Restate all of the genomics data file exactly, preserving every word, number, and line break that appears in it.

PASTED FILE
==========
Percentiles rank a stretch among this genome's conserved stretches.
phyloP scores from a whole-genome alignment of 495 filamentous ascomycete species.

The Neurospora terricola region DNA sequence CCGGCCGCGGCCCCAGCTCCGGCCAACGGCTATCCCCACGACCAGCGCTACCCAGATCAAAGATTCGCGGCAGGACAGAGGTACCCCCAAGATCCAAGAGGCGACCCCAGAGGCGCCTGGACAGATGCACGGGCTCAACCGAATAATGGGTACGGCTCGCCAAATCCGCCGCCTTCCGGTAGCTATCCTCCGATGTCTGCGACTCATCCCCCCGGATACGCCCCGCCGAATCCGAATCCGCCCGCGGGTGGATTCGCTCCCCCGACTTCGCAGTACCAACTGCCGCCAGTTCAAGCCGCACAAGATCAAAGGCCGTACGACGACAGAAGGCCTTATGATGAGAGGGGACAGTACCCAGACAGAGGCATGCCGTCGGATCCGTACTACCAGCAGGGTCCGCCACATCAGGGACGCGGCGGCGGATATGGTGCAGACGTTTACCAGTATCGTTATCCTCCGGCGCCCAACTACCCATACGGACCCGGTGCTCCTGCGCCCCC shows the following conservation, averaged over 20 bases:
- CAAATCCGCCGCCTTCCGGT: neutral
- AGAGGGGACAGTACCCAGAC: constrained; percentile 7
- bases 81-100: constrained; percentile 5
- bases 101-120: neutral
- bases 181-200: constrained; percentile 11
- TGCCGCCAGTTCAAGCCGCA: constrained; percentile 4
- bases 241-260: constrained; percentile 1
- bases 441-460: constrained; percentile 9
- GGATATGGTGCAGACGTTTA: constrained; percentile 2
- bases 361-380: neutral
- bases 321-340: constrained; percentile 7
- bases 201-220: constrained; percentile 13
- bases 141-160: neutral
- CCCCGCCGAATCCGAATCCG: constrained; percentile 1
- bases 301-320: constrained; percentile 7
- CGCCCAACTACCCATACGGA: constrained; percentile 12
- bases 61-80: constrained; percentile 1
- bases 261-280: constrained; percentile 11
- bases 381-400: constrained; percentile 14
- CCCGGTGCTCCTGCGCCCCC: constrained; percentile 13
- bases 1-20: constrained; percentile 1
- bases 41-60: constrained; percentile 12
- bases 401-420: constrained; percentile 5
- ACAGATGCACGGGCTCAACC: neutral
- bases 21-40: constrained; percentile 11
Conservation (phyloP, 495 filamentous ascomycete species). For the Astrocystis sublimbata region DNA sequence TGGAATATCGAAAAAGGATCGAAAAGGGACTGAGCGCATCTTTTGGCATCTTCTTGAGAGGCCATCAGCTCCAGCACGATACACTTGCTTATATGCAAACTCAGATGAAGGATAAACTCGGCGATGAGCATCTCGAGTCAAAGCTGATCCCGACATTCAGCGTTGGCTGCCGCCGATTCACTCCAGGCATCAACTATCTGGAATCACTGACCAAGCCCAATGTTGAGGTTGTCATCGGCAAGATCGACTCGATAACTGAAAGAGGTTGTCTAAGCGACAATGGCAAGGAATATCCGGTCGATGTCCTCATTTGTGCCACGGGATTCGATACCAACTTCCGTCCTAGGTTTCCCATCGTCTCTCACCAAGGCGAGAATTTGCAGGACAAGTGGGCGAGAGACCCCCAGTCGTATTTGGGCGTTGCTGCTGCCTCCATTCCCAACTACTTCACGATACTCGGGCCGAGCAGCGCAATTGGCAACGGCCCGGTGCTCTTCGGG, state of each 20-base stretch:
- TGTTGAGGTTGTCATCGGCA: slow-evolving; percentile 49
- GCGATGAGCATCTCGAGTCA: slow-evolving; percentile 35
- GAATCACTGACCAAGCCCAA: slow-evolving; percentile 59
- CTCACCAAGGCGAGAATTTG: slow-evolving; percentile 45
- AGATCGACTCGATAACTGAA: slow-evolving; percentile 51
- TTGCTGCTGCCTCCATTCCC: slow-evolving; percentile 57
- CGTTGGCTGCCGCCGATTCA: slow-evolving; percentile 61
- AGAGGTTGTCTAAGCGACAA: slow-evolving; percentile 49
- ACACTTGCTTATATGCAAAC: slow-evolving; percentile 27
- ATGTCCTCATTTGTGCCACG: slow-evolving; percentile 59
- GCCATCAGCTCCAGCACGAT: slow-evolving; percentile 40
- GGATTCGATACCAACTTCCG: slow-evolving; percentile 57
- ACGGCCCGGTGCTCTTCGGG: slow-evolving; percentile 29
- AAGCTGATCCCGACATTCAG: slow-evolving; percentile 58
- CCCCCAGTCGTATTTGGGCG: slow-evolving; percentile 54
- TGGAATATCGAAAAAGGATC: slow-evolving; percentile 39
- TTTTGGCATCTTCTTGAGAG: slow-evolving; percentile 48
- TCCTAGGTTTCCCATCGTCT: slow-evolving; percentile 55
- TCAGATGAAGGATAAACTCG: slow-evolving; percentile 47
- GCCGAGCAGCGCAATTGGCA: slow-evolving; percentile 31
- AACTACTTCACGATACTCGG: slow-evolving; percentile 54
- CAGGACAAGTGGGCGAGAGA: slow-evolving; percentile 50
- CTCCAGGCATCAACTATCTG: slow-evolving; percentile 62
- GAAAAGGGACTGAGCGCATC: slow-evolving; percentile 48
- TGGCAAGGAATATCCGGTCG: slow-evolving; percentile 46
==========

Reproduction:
Percentiles rank a stretch among this genome's conserved stretches.
phyloP scores from a whole-genome alignment of 495 filamentous ascomycete species.

The Neurospora terricola region DNA sequence CCGGCCGCGGCCCCAGCTCCGGCCAACGGCTATCCCCACGACCAGCGCTACCCAGATCAAAGATTCGCGGCAGGACAGAGGTACCCCCAAGATCCAAGAGGCGACCCCAGAGGCGCCTGGACAGATGCACGGGCTCAACCGAATAATGGGTACGGCTCGCCAAATCCGCCGCCTTCCGGTAGCTATCCTCCGATGTCTGCGACTCATCCCCCCGGATACGCCCCGCCGAATCCGAATCCGCCCGCGGGTGGATTCGCTCCCCCGACTTCGCAGTACCAACTGCCGCCAGTTCAAGCCGCACAAGATCAAAGGCCGTACGACGACAGAAGGCCTTATGATGAGAGGGGACAGTACCCAGACAGAGGCATGCCGTCGGATCCGTACTACCAGCAGGGTCCGCCACATCAGGGACGCGGCGGCGGATATGGTGCAGACGTTTACCAGTATCGTTATCCTCCGGCGCCCAACTACCCATACGGACCCGGTGCTCCTGCGCCCCC shows the following conservation, averaged over 20 bases:
- CAAATCCGCCGCCTTCCGGT: neutral
- AGAGGGGACAGTACCCAGAC: constrained; percentile 7
- bases 81-100: constrained; percentile 5
- bases 101-120: neutral
- bases 181-200: constrained; percentile 11
- TGCCGCCAGTTCAAGCCGCA: constrained; percentile 4
- bases 241-260: constrained; percentile 1
- bases 441-460: constrained; percentile 9
- GGATATGGTGCAGACGTTTA: constrained; percentile 2
- bases 361-380: neutral
- bases 321-340: constrained; percentile 7
- bases 201-220: constrained; percentile 13
- bases 141-160: neutral
- CCCCGCCGAATCCGAATCCG: constrained; percentile 1
- bases 301-320: constrained; percentile 7
- CGCCCAACTACCCATACGGA: constrained; percentile 12
- bases 61-80: constrained; percentile 1
- bases 261-280: constrained; percentile 11
- bases 381-400: constrained; percentile 14
- CCCGGTGCTCCTGCGCCCCC: constrained; percentile 13
- bases 1-20: constrained; percentile 1
- bases 41-60: constrained; percentile 12
- bases 401-420: constrained; percentile 5
- ACAGATGCACGGGCTCAACC: neutral
- bases 21-40: constrained; percentile 11
Conservation (phyloP, 495 filamentous ascomycete species). For the Astrocystis sublimbata region DNA sequence TGGAATATCGAAAAAGGATCGAAAAGGGACTGAGCGCATCTTTTGGCATCTTCTTGAGAGGCCATCAGCTCCAGCACGATACACTTGCTTATATGCAAACTCAGATGAAGGATAAACTCGGCGATGAGCATCTCGAGTCAAAGCTGATCCCGACATTCAGCGTTGGCTGCCGCCGATTCACTCCAGGCATCAACTATCTGGAATCACTGACCAAGCCCAATGTTGAGGTTGTCATCGGCAAGATCGACTCGATAACTGAAAGAGGTTGTCTAAGCGACAATGGCAAGGAATATCCGGTCGATGTCCTCATTTGTGCCACGGGATTCGATACCAACTTCCGTCCTAGGTTTCCCATCGTCTCTCACCAAGGCGAGAATTTGCAGGACAAGTGGGCGAGAGACCCCCAGTCGTATTTGGGCGTTGCTGCTGCCTCCATTCCCAACTACTTCACGATACTCGGGCCGAGCAGCGCAATTGGCAACGGCCCGGTGCTCTTCGGG, state of each 20-base stretch:
- TGTTGAGGTTGTCATCGGCA: slow-evolving; percentile 49
- GCGATGAGCATCTCGAGTCA: slow-evolving; percentile 35
- GAATCACTGACCAAGCCCAA: slow-evolving; percentile 59
- CTCACCAAGGCGAGAATTTG: slow-evolving; percentile 45
- AGATCGACTCGATAACTGAA: slow-evolving; percentile 51
- TTGCTGCTGCCTCCATTCCC: slow-evolving; percentile 57
- CGTTGGCTGCCGCCGATTCA: slow-evolving; percentile 61
- AGAGGTTGTCTAAGCGACAA: slow-evolving; percentile 49
- ACACTTGCTTATATGCAAAC: slow-evolving; percentile 27
- ATGTCCTCATTTGTGCCACG: slow-evolving; percentile 59
- GCCATCAGCTCCAGCACGAT: slow-evolving; percentile 40
- GGATTCGATACCAACTTCCG: slow-evolving; percentile 57
- ACGGCCCGGTGCTCTTCGGG: slow-evolving; percentile 29
- AAGCTGATCCCGACATTCAG: slow-evolving; percentile 58
- CCCCCAGTCGTATTTGGGCG: slow-evolving; percentile 54
- TGGAATATCGAAAAAGGATC: slow-evolving; percentile 39
- TTTTGGCATCTTCTTGAGAG: slow-evolving; percentile 48
- TCCTAGGTTTCCCATCGTCT: slow-evolving; percentile 55
- TCAGATGAAGGATAAACTCG: slow-evolving; percentile 47
- GCCGAGCAGCGCAATTGGCA: slow-evolving; percentile 31
- AACTACTTCACGATACTCGG: slow-evolving; percentile 54
- CAGGACAAGTGGGCGAGAGA: slow-evolving; percentile 50
- CTCCAGGCATCAACTATCTG: slow-evolving; percentile 62
- GAAAAGGGACTGAGCGCATC: slow-evolving; percentile 48
- TGGCAAGGAATATCCGGTCG: slow-evolving; percentile 46